mtools(5)                           MTOOLS                           mtools(5)

       mtools.conf - mtools configuration files

       This manual page describes the configuration files for mtools. They are
       called `/etc/mtools.conf' and `~/.mtoolsrc'. If the environmental vari-
       able  MTOOLSRC is set, its contents is used as the filename for a third
       configuration file. These configuration files  describe  the  following

       *  Global configuration flags and variables

       *  Per drive flags and variables

   Location of the configuration files
       `/etc/mtools.conf'   is   the   system-wide   configuration  file,  and
       `~/.mtoolsrc' is the user's private configuration file.

       On some systems, the system-wide configuration file is called `/etc/de-
       fault/mtools.conf' instead.

     General configuration file syntax
       The  configuration  files  is  made up of sections. Each section starts
       with a keyword identifying the section followed by a colon.  Then  fol-
       low  variable assignments and flags. Variable assignments take the fol-
       lowing form:

       Flags are lone keywords without an equal sign and value following them.
       A  section either ends at the end of the file or where the next section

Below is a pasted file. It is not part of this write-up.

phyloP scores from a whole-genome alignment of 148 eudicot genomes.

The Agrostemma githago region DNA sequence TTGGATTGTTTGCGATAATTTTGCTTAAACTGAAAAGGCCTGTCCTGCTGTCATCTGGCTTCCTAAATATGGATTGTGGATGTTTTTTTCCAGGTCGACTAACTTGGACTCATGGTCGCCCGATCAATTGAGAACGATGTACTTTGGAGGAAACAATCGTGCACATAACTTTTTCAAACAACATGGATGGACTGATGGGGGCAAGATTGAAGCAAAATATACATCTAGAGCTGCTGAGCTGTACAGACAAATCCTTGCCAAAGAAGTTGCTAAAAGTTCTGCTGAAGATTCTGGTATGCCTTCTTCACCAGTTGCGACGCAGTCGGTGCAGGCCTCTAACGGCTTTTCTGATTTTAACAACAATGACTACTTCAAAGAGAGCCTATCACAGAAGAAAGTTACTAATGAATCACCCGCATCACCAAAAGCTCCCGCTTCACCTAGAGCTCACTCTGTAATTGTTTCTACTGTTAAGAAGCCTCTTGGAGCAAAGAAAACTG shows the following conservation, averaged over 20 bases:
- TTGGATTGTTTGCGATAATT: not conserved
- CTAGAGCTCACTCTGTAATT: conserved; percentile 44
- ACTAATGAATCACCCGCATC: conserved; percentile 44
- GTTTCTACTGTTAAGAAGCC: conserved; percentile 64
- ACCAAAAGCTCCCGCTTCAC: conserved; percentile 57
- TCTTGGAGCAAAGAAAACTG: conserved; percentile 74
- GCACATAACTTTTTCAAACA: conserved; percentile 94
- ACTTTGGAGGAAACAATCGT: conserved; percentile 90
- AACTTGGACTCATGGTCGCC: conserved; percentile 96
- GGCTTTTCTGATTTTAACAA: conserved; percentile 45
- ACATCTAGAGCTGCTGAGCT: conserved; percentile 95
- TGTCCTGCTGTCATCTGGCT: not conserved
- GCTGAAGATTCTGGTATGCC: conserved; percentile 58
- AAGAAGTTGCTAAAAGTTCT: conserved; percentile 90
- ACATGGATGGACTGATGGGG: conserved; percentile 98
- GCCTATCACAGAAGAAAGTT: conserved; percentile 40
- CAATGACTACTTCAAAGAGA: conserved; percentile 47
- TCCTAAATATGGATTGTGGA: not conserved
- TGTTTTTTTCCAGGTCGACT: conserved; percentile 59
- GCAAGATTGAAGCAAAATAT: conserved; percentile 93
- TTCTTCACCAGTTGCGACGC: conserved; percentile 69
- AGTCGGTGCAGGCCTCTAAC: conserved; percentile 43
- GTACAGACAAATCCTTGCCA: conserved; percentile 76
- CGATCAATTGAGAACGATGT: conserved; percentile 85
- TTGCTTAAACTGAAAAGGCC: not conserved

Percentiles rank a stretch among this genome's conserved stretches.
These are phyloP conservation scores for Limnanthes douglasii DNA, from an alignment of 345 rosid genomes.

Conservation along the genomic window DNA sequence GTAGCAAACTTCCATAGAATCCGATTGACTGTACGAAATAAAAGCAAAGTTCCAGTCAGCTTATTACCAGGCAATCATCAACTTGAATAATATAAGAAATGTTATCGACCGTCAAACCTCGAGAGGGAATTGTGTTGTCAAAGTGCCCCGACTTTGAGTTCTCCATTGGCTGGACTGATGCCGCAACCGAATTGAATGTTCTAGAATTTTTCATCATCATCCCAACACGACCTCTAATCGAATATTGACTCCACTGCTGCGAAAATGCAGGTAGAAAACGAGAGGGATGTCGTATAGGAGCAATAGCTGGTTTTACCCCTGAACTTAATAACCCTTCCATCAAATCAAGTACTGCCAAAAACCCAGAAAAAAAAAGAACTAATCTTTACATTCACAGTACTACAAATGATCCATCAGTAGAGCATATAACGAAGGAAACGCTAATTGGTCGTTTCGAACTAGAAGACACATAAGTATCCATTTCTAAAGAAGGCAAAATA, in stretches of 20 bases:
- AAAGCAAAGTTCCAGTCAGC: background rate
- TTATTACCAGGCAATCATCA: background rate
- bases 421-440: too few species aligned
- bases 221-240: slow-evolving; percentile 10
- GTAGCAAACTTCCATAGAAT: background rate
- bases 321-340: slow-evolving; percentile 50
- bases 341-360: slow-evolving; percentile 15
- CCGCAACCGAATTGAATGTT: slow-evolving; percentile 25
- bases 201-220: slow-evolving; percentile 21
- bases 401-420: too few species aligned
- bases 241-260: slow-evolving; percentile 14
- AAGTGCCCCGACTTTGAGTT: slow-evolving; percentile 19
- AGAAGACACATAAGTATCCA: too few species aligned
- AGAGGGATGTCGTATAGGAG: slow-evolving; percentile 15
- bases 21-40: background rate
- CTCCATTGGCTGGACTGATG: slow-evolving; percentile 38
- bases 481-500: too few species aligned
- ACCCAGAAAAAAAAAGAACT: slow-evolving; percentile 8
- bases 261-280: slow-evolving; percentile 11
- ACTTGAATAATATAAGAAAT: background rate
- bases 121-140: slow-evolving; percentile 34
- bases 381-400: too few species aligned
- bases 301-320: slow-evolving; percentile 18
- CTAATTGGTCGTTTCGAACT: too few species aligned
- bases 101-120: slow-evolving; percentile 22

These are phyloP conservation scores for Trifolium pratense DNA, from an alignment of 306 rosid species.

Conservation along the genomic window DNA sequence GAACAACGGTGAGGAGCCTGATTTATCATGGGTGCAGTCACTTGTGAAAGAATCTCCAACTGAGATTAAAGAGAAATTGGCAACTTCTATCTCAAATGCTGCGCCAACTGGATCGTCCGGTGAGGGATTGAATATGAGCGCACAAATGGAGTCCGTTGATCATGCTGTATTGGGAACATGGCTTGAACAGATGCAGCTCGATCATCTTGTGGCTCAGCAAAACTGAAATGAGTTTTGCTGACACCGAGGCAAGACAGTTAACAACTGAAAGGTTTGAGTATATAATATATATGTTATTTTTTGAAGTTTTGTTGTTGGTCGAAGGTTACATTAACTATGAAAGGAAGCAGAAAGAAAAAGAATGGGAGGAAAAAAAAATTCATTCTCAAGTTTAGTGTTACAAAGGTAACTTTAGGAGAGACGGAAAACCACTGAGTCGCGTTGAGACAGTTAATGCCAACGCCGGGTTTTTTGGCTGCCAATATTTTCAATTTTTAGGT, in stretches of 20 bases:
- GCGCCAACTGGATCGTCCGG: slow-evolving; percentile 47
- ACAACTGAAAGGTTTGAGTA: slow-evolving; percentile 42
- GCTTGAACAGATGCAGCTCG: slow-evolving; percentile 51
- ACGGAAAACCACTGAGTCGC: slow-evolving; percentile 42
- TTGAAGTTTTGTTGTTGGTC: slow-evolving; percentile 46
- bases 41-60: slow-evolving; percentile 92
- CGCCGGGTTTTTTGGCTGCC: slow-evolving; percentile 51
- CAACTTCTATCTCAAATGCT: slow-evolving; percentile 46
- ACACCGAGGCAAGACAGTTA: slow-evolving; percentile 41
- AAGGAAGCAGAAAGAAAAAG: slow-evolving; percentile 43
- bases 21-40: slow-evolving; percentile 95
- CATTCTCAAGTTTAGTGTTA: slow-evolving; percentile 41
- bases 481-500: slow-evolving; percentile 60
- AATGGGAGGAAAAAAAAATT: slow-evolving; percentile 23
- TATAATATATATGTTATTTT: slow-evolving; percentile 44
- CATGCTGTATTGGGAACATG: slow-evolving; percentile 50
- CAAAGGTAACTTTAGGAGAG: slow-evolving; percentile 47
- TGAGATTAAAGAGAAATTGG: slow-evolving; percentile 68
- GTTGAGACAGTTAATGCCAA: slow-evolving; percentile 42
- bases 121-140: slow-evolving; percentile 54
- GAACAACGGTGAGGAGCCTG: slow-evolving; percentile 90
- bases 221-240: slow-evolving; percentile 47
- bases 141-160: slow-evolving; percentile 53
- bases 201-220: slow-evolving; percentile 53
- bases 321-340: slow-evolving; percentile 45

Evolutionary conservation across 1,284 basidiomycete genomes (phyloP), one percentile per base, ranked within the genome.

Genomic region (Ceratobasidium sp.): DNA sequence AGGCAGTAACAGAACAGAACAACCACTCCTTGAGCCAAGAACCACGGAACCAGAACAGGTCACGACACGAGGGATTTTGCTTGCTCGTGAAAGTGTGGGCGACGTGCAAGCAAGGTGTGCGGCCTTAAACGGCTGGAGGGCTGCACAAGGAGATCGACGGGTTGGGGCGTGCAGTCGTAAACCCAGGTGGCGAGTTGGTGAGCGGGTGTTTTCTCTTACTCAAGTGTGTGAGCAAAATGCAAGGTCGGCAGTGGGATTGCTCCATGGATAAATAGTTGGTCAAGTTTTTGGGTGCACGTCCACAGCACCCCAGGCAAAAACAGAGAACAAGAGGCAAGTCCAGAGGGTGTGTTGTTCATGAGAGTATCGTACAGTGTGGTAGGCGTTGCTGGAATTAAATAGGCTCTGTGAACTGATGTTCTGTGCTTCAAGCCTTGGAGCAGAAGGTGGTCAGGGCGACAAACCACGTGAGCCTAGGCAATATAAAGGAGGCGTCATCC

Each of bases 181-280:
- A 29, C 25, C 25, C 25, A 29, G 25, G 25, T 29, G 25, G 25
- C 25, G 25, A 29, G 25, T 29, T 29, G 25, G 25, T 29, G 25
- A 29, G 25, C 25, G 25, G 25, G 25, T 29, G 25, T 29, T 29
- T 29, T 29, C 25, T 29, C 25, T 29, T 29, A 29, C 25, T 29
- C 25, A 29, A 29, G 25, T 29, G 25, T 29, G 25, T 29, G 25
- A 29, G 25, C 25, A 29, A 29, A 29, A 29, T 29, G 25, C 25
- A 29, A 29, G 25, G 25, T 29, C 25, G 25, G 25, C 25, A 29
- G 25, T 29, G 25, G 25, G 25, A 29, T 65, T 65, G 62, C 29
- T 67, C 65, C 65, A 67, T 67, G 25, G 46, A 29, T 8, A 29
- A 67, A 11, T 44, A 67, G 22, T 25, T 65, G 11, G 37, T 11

Lines starting with a hash (#) are  comments.  Newline  characters  are
       equivalent  to whitespace (except where ending a comment). The configu-
       ration file is case insensitive, except for  item  enclosed  in  quotes
       (such as filenames).

   Default values
       For most platforms, mtools contains reasonable compiled-in defaults for
       physical floppy drives.  Thus, you usually don't need  to  bother  with
       the  configuration file, if all you want to do with mtools is to access
       your floppy drives. On the other hand, the configuration file is needed
       if  you also want to use mtools to access your hard disk partitions and
       DOSEMU image files.

   Global variables
       Global flags may be set to 1 or to 0.

       The following global flags are recognized:

              If this is set to 1, mtools skips most  of  its  sanity  checks.
              This  is  needed  to  read some Atari disks which have been made
              with the earlier ROMs, and which would not be recognized  other-

              If  this  is  set  to  1, mtools skips the fat size checks. Some
              disks have a bigger FAT than they really need to. These are  re-